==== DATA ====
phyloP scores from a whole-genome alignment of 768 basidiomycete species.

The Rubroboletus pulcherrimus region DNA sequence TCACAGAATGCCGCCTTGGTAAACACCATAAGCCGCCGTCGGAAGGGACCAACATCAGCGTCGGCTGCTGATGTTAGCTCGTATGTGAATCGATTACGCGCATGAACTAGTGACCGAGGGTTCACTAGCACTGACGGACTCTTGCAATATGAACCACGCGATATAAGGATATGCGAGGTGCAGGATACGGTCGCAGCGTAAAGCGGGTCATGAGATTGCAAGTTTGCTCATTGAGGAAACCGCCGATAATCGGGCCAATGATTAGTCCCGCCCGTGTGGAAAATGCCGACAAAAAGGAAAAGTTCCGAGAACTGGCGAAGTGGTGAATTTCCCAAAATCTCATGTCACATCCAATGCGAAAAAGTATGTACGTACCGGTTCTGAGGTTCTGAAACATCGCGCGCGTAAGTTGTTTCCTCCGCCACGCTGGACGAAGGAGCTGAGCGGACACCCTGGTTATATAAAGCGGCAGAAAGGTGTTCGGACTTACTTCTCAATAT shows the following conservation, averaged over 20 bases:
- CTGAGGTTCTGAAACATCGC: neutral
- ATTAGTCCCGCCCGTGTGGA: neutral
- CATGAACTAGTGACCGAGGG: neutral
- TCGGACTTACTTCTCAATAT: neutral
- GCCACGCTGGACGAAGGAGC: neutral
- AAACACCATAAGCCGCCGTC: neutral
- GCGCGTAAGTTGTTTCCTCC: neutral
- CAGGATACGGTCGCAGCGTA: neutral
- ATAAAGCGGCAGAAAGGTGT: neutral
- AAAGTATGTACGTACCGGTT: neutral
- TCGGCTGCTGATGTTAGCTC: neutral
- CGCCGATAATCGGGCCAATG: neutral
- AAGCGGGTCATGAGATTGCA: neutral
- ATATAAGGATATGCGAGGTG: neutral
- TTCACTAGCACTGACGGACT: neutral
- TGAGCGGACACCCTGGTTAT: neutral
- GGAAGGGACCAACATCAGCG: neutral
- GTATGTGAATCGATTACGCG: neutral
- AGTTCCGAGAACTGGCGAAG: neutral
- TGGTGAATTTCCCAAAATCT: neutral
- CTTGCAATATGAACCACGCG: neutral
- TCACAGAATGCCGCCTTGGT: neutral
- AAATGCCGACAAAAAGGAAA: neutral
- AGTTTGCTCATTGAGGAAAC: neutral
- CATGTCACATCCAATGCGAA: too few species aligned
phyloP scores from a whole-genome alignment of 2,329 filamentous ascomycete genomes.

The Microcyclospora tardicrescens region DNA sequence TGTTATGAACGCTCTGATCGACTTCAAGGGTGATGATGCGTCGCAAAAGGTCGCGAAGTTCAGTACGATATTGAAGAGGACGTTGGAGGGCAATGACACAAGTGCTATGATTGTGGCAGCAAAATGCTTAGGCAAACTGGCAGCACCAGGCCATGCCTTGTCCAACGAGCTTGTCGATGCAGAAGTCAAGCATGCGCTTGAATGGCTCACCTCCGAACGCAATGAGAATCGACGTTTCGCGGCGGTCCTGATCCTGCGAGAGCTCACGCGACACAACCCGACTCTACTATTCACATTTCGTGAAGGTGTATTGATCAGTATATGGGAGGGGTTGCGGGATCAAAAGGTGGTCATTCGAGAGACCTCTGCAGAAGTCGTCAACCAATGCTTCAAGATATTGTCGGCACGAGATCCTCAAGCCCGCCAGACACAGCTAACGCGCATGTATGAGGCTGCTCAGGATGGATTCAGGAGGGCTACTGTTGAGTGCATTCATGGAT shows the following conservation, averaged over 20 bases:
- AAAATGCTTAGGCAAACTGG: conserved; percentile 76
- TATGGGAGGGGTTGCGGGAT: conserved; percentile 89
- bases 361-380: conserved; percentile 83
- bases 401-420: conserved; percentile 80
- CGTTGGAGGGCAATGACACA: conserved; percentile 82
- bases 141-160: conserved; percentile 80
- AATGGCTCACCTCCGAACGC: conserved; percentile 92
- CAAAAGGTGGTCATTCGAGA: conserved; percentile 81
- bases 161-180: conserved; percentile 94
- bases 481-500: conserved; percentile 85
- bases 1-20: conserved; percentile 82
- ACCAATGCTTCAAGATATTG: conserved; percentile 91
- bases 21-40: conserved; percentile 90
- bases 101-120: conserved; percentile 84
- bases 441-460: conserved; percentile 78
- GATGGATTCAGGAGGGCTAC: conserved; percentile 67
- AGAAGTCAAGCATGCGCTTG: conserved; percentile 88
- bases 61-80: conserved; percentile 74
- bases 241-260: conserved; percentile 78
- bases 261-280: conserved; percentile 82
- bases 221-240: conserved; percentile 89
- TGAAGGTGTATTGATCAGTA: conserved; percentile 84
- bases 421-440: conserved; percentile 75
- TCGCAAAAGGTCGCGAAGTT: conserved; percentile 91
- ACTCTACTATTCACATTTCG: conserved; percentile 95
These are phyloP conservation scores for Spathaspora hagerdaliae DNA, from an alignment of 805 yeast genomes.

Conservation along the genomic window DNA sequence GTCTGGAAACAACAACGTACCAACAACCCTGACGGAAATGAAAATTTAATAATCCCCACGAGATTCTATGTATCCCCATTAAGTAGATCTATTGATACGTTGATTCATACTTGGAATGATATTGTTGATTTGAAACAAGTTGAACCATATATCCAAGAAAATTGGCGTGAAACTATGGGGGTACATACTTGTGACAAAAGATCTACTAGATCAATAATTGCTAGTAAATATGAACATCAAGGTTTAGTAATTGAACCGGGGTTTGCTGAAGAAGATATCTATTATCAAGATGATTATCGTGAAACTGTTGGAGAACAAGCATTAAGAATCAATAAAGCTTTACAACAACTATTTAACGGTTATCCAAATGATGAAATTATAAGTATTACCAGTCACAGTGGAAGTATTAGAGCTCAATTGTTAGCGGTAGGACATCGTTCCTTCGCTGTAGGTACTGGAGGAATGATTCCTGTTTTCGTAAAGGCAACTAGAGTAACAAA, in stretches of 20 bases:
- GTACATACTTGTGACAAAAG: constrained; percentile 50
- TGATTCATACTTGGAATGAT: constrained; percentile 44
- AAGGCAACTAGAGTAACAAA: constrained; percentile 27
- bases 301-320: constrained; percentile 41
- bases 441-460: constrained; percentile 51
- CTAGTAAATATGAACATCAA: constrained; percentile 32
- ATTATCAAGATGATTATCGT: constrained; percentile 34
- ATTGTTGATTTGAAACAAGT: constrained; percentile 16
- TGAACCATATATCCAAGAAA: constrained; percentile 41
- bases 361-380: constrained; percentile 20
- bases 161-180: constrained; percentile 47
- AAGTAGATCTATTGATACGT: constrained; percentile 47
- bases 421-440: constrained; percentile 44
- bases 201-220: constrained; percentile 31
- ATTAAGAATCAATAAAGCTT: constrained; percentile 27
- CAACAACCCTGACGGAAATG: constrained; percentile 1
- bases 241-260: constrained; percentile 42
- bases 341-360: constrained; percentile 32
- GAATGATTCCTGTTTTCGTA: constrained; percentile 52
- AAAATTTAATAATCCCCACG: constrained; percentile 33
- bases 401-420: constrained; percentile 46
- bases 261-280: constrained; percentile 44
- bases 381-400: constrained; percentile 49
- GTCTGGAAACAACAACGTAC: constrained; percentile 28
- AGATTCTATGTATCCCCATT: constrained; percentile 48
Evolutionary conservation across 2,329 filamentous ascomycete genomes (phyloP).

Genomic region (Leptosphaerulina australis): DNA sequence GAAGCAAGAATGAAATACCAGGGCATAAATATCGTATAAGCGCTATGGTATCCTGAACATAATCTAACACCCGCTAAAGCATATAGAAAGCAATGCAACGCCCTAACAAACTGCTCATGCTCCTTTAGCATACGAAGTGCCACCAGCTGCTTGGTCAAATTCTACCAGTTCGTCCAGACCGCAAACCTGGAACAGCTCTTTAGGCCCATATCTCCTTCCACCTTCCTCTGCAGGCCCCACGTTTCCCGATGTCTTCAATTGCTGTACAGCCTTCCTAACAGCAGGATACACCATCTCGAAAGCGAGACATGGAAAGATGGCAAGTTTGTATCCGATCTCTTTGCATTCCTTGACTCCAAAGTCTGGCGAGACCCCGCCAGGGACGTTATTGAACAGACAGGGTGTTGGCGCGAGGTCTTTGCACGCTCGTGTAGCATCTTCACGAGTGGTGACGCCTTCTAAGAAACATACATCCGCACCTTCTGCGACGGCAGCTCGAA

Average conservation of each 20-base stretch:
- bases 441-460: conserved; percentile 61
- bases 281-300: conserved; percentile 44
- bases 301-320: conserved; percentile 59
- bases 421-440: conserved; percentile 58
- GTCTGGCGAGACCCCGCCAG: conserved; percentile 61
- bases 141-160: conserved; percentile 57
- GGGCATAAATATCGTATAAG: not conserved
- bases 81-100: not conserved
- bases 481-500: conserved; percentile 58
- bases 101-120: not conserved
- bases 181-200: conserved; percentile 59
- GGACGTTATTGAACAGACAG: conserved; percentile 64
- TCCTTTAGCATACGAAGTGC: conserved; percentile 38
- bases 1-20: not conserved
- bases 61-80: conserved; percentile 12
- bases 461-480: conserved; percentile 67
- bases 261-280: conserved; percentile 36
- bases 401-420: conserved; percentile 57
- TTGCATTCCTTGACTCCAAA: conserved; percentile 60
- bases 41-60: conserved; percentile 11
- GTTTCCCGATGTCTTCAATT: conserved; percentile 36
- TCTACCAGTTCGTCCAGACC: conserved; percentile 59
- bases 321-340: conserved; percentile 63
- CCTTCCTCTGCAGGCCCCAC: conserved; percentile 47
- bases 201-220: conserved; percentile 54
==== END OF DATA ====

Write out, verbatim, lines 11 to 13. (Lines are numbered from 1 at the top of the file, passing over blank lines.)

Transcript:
- ATAAAGCGGCAGAAAGGTGT: neutral
- AAAGTATGTACGTACCGGTT: neutral
- TCGGCTGCTGATGTTAGCTC: neutral